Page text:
In The Economist, Buttonwood explains why “a zero-rate world might plausibly imply more currency volatility,” writing:
It is natural to think that if interest rates are glued to their effective lower bound, exchange rates will be similarly stuck. An axiom of foreign-exchange analysis is that shifts in policy rates, or in expectations of policy rates, drive currencies up and down. Yet a zero-rate world might plausibly imply more currency volatility. There is little scope for interest rates to adjust to economic trouble. So something else must. The exchange rate is the likeliest candidate.
To understand why, start with the idea that trade and capital flows are mirror images. Say a country runs a current-account deficit worth $10bn each year. To fund this, it borrows $10bn from abroad. The higher its short-term interest rates compared with other countries, the more it attracts such funds. But short-term borrowing is not the only way for a country to finance a current-account deficit. It could instead sell some of its assets—property or shares, say, or even whole businesses—to foreigners. It is useful to think of the exchange rate as the shadow price of these assets. The currency finds a level that keeps the current and capital accounts in balance.
Now put our hypothetical country in a zero-interest-rate world. Assume its exports are split between raw materials and manufacturing goods. And imagine an economic shock that lowers the demand for commodities. Our country’s exchange rate would fall, helping boost demand for its manufactures. Were interest rates positive, the central bank could cut them to fire up domestic spending and make up for the shortfall of raw-material exports. But at zero interest rates, this is not possible. A consequence is that the exchange rate will need to do more of the work of ginning up an economy, notes Steve Englander of Standard Chartered, a bank.* A plausible outcome of widespread low rates, then, is currency volatility. If the exchange rate is the only game in town, the more closed your economy is, the more it has to fall. In a more open economy, the currency would fall less.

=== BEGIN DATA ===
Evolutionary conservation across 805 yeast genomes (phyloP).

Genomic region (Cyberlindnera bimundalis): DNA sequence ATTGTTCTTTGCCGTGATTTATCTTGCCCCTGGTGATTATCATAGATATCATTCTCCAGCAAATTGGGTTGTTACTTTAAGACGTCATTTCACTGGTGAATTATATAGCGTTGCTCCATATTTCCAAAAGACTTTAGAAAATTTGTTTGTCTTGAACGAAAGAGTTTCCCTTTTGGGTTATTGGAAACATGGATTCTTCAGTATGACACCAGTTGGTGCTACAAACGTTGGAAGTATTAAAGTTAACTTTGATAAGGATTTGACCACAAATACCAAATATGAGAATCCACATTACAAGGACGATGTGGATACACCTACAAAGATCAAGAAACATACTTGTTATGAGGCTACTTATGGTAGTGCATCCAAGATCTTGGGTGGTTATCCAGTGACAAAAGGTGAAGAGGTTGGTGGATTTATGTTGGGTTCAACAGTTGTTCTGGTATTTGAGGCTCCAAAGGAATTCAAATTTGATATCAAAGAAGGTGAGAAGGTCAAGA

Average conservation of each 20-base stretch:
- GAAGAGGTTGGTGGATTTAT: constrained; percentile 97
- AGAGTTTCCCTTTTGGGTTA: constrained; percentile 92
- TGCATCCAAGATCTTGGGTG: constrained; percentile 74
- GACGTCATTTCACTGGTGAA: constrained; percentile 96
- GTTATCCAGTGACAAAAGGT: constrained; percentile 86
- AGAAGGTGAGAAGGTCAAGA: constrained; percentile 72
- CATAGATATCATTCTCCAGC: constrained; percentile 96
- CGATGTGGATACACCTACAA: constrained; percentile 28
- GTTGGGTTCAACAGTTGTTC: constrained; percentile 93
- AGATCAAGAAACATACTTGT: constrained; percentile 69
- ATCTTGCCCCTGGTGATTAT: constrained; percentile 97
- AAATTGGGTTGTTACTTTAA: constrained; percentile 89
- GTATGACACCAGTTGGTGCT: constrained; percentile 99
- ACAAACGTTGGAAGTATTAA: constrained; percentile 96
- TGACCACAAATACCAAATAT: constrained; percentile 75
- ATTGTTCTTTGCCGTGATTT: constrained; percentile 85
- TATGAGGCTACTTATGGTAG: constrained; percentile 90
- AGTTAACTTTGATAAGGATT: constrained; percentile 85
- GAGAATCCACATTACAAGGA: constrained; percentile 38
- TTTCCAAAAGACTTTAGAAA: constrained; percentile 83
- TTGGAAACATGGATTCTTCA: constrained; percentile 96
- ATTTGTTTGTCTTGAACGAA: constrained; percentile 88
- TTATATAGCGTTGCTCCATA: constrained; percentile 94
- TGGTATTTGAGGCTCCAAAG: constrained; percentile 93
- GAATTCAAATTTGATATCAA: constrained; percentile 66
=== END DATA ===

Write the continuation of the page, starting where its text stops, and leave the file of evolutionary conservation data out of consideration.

What else might attenuate currency volatility? Fiscal policy might seem an obvious influence. The more a government spends in response to a shock, the less stimulus is needed by other means, including by currency depreciation. Rich countries have more fiscal space than they ever imagined, says Kit Juckes of Société Générale, a bank. But they must employ it in a way that is useful. Getting the timing and effectiveness of fiscal stimulus right is tricky. An ill-judged or ill-disciplined fiscal stimulus would be a poor substitute for an interest-rate cut. Fiscal policy might then add to currency volatility, not detract from it.
Which brings us back to capital flows. A key influence on currency volatility is the attractiveness, or otherwise, of a country’s asset markets. The broader the range of assets on offer and the easier they are to buy or sell, the less the currency needs to fall to entice foreign buyers. Conversely, the tighter a country’s restrictions on cross-border asset sales, the more volatile its currency is likely to be. Put simply, if you lack the sort of assets—and growth story—that foreigners can buy into, your currency is at more risk in a zero-rate world.
The lesson is that fixing policy rates does not mean that capital and trade flows are set in stone, too. If central-bank rates cannot adjust to changing economic circumstances, then something else must. So do not be surprised if the new era of globalised zero-interest-rate policy leads to currency instability.
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